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UBC Theses and Dissertations

The study of two successive military coups in Burma and Peru. Langenbacher, Wolfgang

Abstract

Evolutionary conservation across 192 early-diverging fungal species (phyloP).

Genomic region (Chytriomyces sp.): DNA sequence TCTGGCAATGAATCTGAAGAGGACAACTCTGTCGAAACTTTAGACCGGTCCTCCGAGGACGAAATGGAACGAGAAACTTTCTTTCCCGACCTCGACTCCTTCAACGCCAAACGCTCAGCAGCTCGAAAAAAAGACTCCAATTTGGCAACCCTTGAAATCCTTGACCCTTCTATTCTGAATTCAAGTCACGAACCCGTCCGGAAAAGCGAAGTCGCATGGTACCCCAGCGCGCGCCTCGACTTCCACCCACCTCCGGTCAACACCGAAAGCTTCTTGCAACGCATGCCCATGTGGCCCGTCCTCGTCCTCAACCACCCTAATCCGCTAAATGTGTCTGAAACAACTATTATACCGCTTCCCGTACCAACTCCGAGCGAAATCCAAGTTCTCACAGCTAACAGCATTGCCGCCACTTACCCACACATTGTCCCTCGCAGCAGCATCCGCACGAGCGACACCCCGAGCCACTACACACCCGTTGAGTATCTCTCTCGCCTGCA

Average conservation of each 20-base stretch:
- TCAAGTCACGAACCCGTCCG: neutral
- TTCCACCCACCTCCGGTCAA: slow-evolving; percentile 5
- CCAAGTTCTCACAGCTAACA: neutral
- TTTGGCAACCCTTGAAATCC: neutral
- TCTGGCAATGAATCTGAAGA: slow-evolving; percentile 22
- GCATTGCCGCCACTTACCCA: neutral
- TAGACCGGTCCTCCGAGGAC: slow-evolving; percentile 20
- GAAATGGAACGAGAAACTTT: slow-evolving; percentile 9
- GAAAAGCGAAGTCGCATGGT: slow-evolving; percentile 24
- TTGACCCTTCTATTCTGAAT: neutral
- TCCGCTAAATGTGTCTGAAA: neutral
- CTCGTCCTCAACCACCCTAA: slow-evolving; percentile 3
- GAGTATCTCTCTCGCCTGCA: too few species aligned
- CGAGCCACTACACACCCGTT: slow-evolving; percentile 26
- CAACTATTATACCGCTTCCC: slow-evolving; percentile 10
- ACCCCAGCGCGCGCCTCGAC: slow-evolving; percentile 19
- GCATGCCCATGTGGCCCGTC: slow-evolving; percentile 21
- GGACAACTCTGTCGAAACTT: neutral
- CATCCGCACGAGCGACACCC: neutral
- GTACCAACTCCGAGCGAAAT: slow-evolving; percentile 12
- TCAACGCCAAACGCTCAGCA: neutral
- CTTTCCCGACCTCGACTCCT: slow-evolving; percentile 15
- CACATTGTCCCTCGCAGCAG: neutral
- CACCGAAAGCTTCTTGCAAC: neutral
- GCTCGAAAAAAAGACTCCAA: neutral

The purpose of this thesis is to study the dynamics of two successive military coups in Burma and Peru. Both of these nations have had a military coup, which was subsequently, after a relatively short period of civilian rule, followed by another coup. All four of these coups have had some impact on the civil bureaucracy, yet in both cases the impact after the second coup was much more pervasive. The question that the thesis is concerned with answering is why did the impact on the bureaucracy change as it did the second time around. The answer lies in the military's dissatisfaction with the civil bureaucracy after the 2nd coups. This dissatisfaction resulted from the following three factors: (1) changes in the goals and purposes of the second coups; (2) changes in military personnel between the first and second coups; (3) experiences of military between coups. (a) Both of the first two coups were carried out for restricted goals and purposes. Consequently, the military had little opportunity or need to extensively concern itself with the civilian bureaucracy. For their less ambitious goals the bureaucracy was quite suitable. The second time around, both military coups occurred under quite different circumstances and for different goals and purposes. Contrary to the static orientation of the first coups, the second ones were carried out for the purpose of moving the nation to a more progressive condition and due to the inability of civilian groups to achieve this goal. The civil bureaucracy had serious weaknesses which did not allow it to meet the military's governing needs and the military carried out extensive actions to rectify this. (b) Younger and more radical officers tended to displace the older and more conservative officers in the second coup, whereas the latter dominated the first coup in both countries. These younger officers more rural and of different social origins from the older officers, tended to be much more hostile to the urban middle civil servants. (c) Some experiences between the coups exacerbated the officers' hostility toward the bureaucracy. That is, in one case betrayal by civil servants of military's programs initiated during the first coup, in the other case having to step into an administrative void in rural areas which the military attributed to a weak and inefficient civil service.

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